Matthew D'Ancona was appointed editor of The Spectator yesterday and promised to adapt the right-wing weekly for a "new political landscape".
The former deputy editor of The Sunday Telegraph indicated he would modernise the magazine to reflect David Cameron's new-look Conservative Party and the changing political climate as Tony Blair approaches the end of his time in office.
He replaces Boris Johnson, who resigned in December to take up the post of Conservative higher education spokesman.
Mr D'Ancona's appointment follows a two-month search by the magazine's chief executive, Andrew Neil. Other names in the frame included The Spectator's deputy editor, Stuart Reid, and the Daily Mail columnist Quentin Letts, who is believed to have turned down the post fearing he would not have sufficient editorial independence. Mr Neil was rumoured to have favoured his protégé Iain Martin, the editor of Scotland on Sunday.
A director of the Centre for Policy Studies, a centre-right think-tank, Mr D'Ancona has been supportive of the Blair project in the past, although he has now thrown his weight behind Mr Cameron. After joining The Times as a trainee in 1991, he rose through the ranks to be appointed assistant editor at 26. Mr D'Ancona said: "I want The Spectator to adapt its fine traditions as a source of superb writing, news exclusives and wit to a new and exciting political landscape. It will be modern, free-thinking and indispensable."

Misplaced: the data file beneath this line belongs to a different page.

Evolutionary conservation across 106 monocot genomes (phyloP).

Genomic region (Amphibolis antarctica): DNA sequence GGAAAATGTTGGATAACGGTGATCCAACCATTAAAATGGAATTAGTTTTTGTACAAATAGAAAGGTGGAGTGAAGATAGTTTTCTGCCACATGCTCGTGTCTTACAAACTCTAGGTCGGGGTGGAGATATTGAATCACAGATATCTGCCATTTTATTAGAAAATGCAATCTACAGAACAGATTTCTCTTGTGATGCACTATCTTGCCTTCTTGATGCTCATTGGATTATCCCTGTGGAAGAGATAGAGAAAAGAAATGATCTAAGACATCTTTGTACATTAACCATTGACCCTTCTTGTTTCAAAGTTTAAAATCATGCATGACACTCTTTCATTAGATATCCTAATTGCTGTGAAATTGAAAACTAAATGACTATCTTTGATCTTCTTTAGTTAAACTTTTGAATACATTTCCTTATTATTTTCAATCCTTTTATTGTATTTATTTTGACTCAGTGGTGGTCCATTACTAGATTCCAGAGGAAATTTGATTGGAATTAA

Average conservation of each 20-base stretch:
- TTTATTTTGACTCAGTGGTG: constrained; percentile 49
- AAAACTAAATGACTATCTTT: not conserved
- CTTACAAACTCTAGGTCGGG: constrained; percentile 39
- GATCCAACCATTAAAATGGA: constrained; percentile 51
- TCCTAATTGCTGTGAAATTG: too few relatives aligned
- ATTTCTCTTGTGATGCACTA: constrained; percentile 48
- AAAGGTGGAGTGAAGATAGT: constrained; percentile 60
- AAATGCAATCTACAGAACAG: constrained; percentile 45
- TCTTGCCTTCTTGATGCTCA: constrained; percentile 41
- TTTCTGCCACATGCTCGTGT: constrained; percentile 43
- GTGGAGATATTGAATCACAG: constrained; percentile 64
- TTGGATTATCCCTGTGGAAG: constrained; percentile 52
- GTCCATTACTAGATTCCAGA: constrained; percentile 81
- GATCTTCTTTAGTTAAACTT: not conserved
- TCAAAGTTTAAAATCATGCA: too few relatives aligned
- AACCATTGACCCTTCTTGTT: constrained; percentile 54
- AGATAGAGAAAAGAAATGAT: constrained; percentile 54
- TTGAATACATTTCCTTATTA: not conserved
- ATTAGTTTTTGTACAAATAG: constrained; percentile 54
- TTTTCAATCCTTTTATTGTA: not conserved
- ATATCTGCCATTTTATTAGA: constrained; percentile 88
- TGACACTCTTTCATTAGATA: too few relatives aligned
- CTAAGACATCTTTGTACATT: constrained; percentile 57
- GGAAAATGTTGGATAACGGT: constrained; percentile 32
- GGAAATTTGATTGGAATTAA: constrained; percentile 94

Mr Neil said the new editor wasone of Britain's foremost political commentators. He added: "I am in no doubt he will now become one of Britain's foremost editors. He combines the requisite political gravitas and insight with the wit and originality the post requires.''
Mr Neil recently appointed Fraser Nelson, the former political editor of The Scotsman, and Allister Heath, the economics editor of The Business, as assistant editors of The Spectator, pre-empting the traditional right of the new editor to make his own appointments.Reuse content